‘The grind is worth it’: Inside Jon Bloom’s rise to become voice of Phoenix Suns

Jon Bloom looks to bring a blend of professionalism and fandom to the airwaves as the new radio voice of the Phoenix Suns this upcoming NBA season. (Photo courtesy of Jon Bloom)

PHOENIX – At 11 years old, Jon Bloom knew he wanted to be a broadcaster. But the moment of realization came in defeat.

The Burlingame, California, native, was playing in the one meaningful championship game of his childhood in the American Youth Soccer Organization. Late in a tie game, the league’s best player on the opposing team surged toward Bloom, who was playing right fullback.

“I stood my ground and I took a shove on his way past me, and I fell and he fell over,” Bloom said. “And (the referee) blew the whistle and gave him the (penalty kick) and he won the game.”

At that moment, Bloom was already a realist long before his teenage years. He knew early on he wasn’t destined to be an athlete and decided to instead chase broadcasting, which would keep him close to the sports he loved.

The dream took on a new dimension when Bloom was 13 years old. As a California Golden Bears fan, he idolized point guard Kevin Johnson. When the Cal alumnus was traded as a rookie to the Phoenix Suns in 1988, Bloom became an instant Suns fan.

Now at 48, Bloom has combined his dream career with his fandom. The Suns announced Wednesday that Bloom was named the full-time radio voice of the Suns for the upcoming 2023-24 season, succeeding longtime broadcaster Al McCoy on Arizona Sports 98.7 FM.

“It goes back 35 years of fandom for this team and that’s what made this announcement and getting to this point, this opportunity, so special,” Bloom said.

Bloom was steadfast in being the voice of the Suns as an 18-year-old freshman at Syracuse University. Larry Gaydos, another Syracuse grad who has worked at KTAR News for the last 25 years in Phoenix, was a junior when he first encountered Bloom at the school’s student-run radio station, WAER. Bloom outlined his dream job to Gaydos in their first conversation, and they have been friends ever since.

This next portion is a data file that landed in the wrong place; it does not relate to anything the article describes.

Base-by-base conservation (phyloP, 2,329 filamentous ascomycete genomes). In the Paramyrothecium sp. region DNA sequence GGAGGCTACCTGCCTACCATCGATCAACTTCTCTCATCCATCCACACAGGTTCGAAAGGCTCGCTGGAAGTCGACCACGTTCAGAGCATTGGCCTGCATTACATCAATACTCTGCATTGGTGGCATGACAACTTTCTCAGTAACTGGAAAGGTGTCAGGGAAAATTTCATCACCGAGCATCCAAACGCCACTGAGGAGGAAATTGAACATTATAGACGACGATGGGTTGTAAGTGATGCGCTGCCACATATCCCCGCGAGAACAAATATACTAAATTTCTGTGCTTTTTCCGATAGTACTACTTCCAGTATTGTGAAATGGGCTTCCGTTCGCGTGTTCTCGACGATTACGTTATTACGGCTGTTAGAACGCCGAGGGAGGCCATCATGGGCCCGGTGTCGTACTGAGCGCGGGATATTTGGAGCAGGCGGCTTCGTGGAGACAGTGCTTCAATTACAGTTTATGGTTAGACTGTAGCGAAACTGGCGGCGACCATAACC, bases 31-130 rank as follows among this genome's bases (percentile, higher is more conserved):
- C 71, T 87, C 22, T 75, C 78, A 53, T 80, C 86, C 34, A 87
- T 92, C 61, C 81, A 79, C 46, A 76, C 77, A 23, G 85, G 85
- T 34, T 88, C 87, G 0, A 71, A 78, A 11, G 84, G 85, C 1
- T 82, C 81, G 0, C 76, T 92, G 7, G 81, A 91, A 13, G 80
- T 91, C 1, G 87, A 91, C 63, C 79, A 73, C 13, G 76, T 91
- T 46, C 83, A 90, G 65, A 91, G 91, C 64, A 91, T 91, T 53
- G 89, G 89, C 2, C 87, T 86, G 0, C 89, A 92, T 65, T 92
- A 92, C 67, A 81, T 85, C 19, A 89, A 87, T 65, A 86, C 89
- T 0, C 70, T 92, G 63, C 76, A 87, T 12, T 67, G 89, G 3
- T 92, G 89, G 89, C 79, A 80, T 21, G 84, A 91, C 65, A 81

“(Jon) knew exactly what he wanted as a teenager,” Gaydos said. “And now that he’s 48, he’s got it. It took a long time, but that’s how the business goes. And if you work hard enough, and you’re a bit patient, and you do everything that’s asked of you, hard work pays off. I think it’s an incredible story.”

While Bloom always had a clear vision of his destination job, the path to arrive there was bleak, quite literally from the long back-and-forth drives to Prescott Valley to call games for the Northern Arizona Suns – Phoenix’s former G League team – from 2016-19.

Those drives, sometimes dark with snowy conditions, made Bloom’s mind wander.

“I would question myself,” Bloom said. “Like, here I am, a father of two and I’m in my 40s and in some ways risking a lot here to go do a minor league game at this point in my career. Did I feel like that was something worth continuing doing?

“There were moments, but there was never any serious consideration of, ‘I’m tapping out of this. This isn’t worth it.’ Never, never did that cross my mind.”

Bloom had worked as the Suns’ pregame and postgame radio show host and backup play-by-play broadcaster since 2008. At certain points, he was simultaneously the Arizona Sports’ host for Arizona Cardinals games and a public address announcer for the Cardinals and Grand Canyon University.

“It’s perseverance, it’s having a dream and not letting it go, and it’s scratching and clawing,” Gaydos said. “He did a lot of other stuff before he finally got this job, but I don’t know if he really wanted to do any of that other stuff. I think he always wanted to obviously be the Suns’ voice, but he knew he had to wait until Al decided that he was done. And once he was done, that was the time for Jon to say, ‘Hey, listen, I’d like to do this.’”